Issues with Moisture Flux Estimation in the Arctic and Changes in the Flux Between 2003-2014

Monday, 15 December 2014
Linette N Boisvert, NASA Goddard Space Flight Center, Greenbelt, MD, United States, Dong Liang Wu, NASA/Goddard Space Flight Cent, Greenbelt, MD, United States, Timo P Vihma, Finnish Meteorological Institute, Helsinki, Finland and Joel Susskind, NASA-GSFC, Greenbelt, MD, United States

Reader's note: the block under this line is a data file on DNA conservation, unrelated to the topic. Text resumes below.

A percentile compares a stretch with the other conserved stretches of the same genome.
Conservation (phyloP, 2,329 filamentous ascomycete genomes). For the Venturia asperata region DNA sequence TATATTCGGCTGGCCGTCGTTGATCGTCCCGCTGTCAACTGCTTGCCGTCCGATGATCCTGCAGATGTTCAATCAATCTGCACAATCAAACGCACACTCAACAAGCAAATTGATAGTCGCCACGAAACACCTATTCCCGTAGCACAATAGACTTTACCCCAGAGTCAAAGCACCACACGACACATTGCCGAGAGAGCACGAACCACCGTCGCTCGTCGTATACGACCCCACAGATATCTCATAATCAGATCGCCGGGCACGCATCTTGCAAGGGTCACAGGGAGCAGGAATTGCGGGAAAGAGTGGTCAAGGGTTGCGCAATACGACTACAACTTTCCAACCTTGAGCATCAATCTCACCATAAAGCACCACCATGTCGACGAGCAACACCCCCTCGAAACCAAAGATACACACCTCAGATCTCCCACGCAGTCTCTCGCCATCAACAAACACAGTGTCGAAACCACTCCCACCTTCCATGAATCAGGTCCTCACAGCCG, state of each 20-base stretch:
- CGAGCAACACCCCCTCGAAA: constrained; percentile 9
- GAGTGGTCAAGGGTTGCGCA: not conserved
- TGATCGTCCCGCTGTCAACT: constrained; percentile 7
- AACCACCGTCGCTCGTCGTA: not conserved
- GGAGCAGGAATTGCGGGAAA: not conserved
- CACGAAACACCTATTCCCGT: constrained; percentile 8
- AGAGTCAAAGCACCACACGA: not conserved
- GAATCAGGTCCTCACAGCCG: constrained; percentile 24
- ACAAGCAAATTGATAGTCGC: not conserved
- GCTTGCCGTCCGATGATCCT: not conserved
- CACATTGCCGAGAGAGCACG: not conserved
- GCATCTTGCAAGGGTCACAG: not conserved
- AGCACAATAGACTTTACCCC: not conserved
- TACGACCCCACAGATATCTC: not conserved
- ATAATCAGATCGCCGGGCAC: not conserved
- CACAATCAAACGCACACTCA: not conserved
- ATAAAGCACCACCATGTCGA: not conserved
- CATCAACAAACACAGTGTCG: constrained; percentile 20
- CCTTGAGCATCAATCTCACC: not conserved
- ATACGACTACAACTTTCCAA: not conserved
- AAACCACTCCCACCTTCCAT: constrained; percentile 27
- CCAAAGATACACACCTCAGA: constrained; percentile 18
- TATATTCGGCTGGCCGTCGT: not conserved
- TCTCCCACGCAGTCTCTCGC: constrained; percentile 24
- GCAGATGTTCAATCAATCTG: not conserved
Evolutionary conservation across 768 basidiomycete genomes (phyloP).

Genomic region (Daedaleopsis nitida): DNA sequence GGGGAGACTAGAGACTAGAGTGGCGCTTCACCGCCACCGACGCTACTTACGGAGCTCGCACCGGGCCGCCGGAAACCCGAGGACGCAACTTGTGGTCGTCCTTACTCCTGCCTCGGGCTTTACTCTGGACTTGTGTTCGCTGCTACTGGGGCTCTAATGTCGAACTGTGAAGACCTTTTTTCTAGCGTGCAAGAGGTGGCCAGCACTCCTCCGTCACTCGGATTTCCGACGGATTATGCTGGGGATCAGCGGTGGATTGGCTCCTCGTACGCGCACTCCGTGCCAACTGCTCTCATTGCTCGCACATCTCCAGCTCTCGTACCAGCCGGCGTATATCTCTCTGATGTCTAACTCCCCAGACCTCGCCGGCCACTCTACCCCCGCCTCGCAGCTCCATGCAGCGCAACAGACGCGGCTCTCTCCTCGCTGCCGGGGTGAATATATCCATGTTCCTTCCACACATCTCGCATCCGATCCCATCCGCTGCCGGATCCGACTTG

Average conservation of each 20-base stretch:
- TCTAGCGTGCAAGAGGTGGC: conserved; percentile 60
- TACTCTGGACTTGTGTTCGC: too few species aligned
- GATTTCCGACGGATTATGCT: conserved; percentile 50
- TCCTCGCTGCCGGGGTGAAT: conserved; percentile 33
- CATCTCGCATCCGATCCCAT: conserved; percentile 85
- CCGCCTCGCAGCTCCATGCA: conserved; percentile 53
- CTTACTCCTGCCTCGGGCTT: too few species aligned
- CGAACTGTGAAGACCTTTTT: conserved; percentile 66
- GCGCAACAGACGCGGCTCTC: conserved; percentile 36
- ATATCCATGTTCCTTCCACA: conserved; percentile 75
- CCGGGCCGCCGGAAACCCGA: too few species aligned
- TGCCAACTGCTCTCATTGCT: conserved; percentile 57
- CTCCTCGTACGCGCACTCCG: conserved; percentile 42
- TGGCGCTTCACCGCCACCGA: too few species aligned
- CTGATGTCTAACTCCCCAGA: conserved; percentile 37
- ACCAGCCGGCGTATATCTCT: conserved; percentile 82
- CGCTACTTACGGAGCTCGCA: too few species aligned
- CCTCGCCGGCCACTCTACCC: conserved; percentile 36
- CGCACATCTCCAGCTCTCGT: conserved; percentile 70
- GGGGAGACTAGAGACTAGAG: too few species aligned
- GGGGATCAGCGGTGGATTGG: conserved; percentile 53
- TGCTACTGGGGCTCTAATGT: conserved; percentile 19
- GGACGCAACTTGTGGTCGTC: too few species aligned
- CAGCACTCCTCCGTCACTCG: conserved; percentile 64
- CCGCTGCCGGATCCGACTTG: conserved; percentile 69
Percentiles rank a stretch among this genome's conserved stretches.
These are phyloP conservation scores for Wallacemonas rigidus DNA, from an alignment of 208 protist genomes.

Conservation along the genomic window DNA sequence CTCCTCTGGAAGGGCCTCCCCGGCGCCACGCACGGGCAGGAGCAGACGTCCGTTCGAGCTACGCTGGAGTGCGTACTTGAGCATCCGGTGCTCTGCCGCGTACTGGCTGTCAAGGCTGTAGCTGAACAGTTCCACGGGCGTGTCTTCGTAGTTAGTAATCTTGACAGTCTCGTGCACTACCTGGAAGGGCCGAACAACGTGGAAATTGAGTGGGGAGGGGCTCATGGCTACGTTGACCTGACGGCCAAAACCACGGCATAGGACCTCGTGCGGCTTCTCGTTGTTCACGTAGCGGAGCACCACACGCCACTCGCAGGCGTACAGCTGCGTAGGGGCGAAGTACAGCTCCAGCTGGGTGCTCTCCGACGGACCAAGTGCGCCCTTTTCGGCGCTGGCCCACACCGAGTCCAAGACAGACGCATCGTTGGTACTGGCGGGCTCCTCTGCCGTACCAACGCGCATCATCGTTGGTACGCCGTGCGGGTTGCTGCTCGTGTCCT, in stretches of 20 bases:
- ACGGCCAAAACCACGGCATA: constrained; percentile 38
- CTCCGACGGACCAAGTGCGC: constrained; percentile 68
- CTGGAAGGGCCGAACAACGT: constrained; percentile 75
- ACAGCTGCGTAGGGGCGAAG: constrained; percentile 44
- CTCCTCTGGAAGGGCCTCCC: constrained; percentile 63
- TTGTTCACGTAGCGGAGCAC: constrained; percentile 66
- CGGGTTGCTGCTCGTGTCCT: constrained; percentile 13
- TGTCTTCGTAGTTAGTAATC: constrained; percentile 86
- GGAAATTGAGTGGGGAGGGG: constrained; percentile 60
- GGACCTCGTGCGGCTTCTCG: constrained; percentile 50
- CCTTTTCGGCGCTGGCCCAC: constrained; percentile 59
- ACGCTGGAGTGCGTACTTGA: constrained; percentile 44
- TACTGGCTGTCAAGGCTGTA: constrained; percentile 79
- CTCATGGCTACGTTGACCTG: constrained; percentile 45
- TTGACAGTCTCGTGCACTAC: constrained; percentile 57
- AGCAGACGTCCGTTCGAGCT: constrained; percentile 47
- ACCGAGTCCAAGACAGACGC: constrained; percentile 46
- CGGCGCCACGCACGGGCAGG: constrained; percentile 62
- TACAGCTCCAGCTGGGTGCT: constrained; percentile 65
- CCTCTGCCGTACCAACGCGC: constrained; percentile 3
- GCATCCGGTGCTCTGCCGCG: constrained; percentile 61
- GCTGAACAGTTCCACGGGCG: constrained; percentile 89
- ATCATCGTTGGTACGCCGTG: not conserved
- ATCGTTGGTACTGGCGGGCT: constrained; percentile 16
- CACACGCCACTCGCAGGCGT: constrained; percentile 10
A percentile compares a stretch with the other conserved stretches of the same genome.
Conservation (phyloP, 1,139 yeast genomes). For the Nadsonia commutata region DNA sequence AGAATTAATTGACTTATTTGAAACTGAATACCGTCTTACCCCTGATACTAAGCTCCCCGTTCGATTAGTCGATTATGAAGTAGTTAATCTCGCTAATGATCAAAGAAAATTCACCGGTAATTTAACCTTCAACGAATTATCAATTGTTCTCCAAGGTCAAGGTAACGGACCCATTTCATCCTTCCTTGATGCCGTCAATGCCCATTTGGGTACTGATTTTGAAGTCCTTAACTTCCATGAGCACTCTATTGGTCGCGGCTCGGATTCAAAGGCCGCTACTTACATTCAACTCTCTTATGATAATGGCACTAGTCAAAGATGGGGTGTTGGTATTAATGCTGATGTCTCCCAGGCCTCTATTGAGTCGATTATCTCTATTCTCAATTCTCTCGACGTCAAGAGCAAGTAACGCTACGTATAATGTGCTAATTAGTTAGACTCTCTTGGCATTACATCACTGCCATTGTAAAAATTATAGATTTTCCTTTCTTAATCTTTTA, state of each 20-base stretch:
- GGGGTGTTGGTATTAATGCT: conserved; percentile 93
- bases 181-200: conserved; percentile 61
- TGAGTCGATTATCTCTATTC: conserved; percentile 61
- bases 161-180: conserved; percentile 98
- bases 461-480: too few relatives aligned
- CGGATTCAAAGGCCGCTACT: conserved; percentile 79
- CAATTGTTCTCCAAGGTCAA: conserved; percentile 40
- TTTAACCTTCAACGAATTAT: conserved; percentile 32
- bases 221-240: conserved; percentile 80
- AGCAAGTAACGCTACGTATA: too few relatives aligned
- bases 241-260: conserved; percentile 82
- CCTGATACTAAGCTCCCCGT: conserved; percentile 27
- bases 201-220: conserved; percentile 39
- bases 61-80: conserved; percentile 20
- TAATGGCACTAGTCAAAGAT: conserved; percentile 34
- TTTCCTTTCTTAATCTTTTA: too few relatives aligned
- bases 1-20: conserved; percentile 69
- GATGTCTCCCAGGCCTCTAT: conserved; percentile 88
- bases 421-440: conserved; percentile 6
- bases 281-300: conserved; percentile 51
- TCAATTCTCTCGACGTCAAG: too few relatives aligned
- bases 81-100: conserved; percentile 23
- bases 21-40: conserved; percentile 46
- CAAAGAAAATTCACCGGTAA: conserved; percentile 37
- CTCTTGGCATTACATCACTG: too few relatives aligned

Evaporation from the Arctic Ocean has implications for cloud and water vapor feedbacks, Arctic amplification, and ablation of sea ice. Accurately estimating the evaporation continues to be associated with large uncertainties leading to latent heat differences of up to 55 Wm-2 in the Beaufort-East Siberian Seas (BESS) region between models. To help constrain this uncertainty we compare data from the Atmospheric Infrared Sounder (AIRS) and ECMWF’s ERA-Interim reanalysis with a variety of in situ data. When comparing input data, ERA-Interim skin temperatures had twice as large an error compared to AIRS, but had smaller errors in air specific humidity. Differences in the input data into the same model can cause moisture flux estimates to differ by as much as 1.6 x10-2 gm-2s-1 (equivalent to 40 W m-2 latent heat) in the BESS region. Moisture flux products from the BMF13 and the ERA-Interim scheme are also compared. Similarities in these products were seen in the Kara/Barents Seas having a ratio of 1:1, and differences were seen in the BESS region, having a ratio of roughly 5:1. Issues found between ERA-Interim and AIRS support the need for more in situ measurements of temperature and humidity in the BESS region to improve the quality of the input data and thus reduce model uncertainties. We also show regional changes in the moisture flux produced between 2003-2014 and try to explain if the majority of the water vapor in the lower atmosphere is from evaporation at the surface rather than from lower-latitude transport.